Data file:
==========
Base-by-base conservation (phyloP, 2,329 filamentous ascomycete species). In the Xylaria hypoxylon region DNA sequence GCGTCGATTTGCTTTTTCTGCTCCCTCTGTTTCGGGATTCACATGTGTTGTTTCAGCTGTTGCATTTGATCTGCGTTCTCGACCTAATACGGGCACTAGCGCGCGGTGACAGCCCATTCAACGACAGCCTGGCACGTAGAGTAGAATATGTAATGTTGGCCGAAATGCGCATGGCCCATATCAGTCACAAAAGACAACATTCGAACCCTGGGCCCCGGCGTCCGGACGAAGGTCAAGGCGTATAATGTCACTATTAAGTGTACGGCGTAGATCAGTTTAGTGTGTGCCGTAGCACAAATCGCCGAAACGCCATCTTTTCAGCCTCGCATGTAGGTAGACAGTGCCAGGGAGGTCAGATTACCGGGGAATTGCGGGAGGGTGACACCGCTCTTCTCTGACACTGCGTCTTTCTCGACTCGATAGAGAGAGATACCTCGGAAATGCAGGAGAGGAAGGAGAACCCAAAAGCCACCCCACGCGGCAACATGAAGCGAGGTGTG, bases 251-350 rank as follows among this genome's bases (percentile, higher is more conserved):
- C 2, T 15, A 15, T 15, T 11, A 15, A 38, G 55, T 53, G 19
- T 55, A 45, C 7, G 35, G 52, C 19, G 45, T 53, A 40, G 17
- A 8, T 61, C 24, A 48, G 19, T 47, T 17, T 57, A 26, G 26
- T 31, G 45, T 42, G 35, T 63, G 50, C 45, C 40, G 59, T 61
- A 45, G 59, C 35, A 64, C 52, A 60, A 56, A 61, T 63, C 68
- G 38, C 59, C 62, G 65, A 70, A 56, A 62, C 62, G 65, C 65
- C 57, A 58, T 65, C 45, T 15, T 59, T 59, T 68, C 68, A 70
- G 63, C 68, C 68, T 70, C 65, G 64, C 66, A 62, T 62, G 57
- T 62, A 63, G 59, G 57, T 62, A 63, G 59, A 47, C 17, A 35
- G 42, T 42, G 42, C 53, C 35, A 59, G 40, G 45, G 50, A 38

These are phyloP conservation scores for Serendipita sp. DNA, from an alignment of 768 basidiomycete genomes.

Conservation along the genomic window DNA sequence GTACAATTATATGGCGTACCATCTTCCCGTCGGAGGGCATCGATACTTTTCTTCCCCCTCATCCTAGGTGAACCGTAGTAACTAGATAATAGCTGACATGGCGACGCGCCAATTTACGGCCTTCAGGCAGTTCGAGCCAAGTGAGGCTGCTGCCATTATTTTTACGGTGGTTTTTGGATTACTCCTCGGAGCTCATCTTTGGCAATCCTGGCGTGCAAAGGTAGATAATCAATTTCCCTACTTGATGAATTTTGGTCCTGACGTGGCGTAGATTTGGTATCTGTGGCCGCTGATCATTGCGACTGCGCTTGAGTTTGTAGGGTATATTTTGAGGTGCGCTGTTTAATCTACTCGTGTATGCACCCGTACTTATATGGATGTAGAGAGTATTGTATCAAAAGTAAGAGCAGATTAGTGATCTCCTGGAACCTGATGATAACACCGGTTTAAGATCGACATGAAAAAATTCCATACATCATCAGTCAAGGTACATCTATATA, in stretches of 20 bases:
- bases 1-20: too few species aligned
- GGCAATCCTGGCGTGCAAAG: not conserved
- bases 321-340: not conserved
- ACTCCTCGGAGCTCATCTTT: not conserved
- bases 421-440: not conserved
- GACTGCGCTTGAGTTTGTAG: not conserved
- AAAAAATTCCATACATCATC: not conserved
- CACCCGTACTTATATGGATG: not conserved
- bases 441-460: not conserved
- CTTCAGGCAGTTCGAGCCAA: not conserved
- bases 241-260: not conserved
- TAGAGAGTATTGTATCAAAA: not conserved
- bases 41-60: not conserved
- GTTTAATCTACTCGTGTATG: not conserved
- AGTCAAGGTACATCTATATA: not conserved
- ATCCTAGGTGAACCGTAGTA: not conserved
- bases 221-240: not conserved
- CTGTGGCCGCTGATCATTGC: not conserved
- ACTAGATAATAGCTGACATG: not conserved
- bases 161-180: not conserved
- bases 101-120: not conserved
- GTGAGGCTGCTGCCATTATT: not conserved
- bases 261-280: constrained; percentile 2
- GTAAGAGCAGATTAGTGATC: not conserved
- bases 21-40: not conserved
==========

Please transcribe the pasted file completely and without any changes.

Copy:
Base-by-base conservation (phyloP, 2,329 filamentous ascomycete species). In the Xylaria hypoxylon region DNA sequence GCGTCGATTTGCTTTTTCTGCTCCCTCTGTTTCGGGATTCACATGTGTTGTTTCAGCTGTTGCATTTGATCTGCGTTCTCGACCTAATACGGGCACTAGCGCGCGGTGACAGCCCATTCAACGACAGCCTGGCACGTAGAGTAGAATATGTAATGTTGGCCGAAATGCGCATGGCCCATATCAGTCACAAAAGACAACATTCGAACCCTGGGCCCCGGCGTCCGGACGAAGGTCAAGGCGTATAATGTCACTATTAAGTGTACGGCGTAGATCAGTTTAGTGTGTGCCGTAGCACAAATCGCCGAAACGCCATCTTTTCAGCCTCGCATGTAGGTAGACAGTGCCAGGGAGGTCAGATTACCGGGGAATTGCGGGAGGGTGACACCGCTCTTCTCTGACACTGCGTCTTTCTCGACTCGATAGAGAGAGATACCTCGGAAATGCAGGAGAGGAAGGAGAACCCAAAAGCCACCCCACGCGGCAACATGAAGCGAGGTGTG, bases 251-350 rank as follows among this genome's bases (percentile, higher is more conserved):
- C 2, T 15, A 15, T 15, T 11, A 15, A 38, G 55, T 53, G 19
- T 55, A 45, C 7, G 35, G 52, C 19, G 45, T 53, A 40, G 17
- A 8, T 61, C 24, A 48, G 19, T 47, T 17, T 57, A 26, G 26
- T 31, G 45, T 42, G 35, T 63, G 50, C 45, C 40, G 59, T 61
- A 45, G 59, C 35, A 64, C 52, A 60, A 56, A 61, T 63, C 68
- G 38, C 59, C 62, G 65, A 70, A 56, A 62, C 62, G 65, C 65
- C 57, A 58, T 65, C 45, T 15, T 59, T 59, T 68, C 68, A 70
- G 63, C 68, C 68, T 70, C 65, G 64, C 66, A 62, T 62, G 57
- T 62, A 63, G 59, G 57, T 62, A 63, G 59, A 47, C 17, A 35
- G 42, T 42, G 42, C 53, C 35, A 59, G 40, G 45, G 50, A 38

These are phyloP conservation scores for Serendipita sp. DNA, from an alignment of 768 basidiomycete genomes.

Conservation along the genomic window DNA sequence GTACAATTATATGGCGTACCATCTTCCCGTCGGAGGGCATCGATACTTTTCTTCCCCCTCATCCTAGGTGAACCGTAGTAACTAGATAATAGCTGACATGGCGACGCGCCAATTTACGGCCTTCAGGCAGTTCGAGCCAAGTGAGGCTGCTGCCATTATTTTTACGGTGGTTTTTGGATTACTCCTCGGAGCTCATCTTTGGCAATCCTGGCGTGCAAAGGTAGATAATCAATTTCCCTACTTGATGAATTTTGGTCCTGACGTGGCGTAGATTTGGTATCTGTGGCCGCTGATCATTGCGACTGCGCTTGAGTTTGTAGGGTATATTTTGAGGTGCGCTGTTTAATCTACTCGTGTATGCACCCGTACTTATATGGATGTAGAGAGTATTGTATCAAAAGTAAGAGCAGATTAGTGATCTCCTGGAACCTGATGATAACACCGGTTTAAGATCGACATGAAAAAATTCCATACATCATCAGTCAAGGTACATCTATATA, in stretches of 20 bases:
- bases 1-20: too few species aligned
- GGCAATCCTGGCGTGCAAAG: not conserved
- bases 321-340: not conserved
- ACTCCTCGGAGCTCATCTTT: not conserved
- bases 421-440: not conserved
- GACTGCGCTTGAGTTTGTAG: not conserved
- AAAAAATTCCATACATCATC: not conserved
- CACCCGTACTTATATGGATG: not conserved
- bases 441-460: not conserved
- CTTCAGGCAGTTCGAGCCAA: not conserved
- bases 241-260: not conserved
- TAGAGAGTATTGTATCAAAA: not conserved
- bases 41-60: not conserved
- GTTTAATCTACTCGTGTATG: not conserved
- AGTCAAGGTACATCTATATA: not conserved
- ATCCTAGGTGAACCGTAGTA: not conserved
- bases 221-240: not conserved
- CTGTGGCCGCTGATCATTGC: not conserved
- ACTAGATAATAGCTGACATG: not conserved
- bases 161-180: not conserved
- bases 101-120: not conserved
- GTGAGGCTGCTGCCATTATT: not conserved
- bases 261-280: constrained; percentile 2
- GTAAGAGCAGATTAGTGATC: not conserved
- bases 21-40: not conserved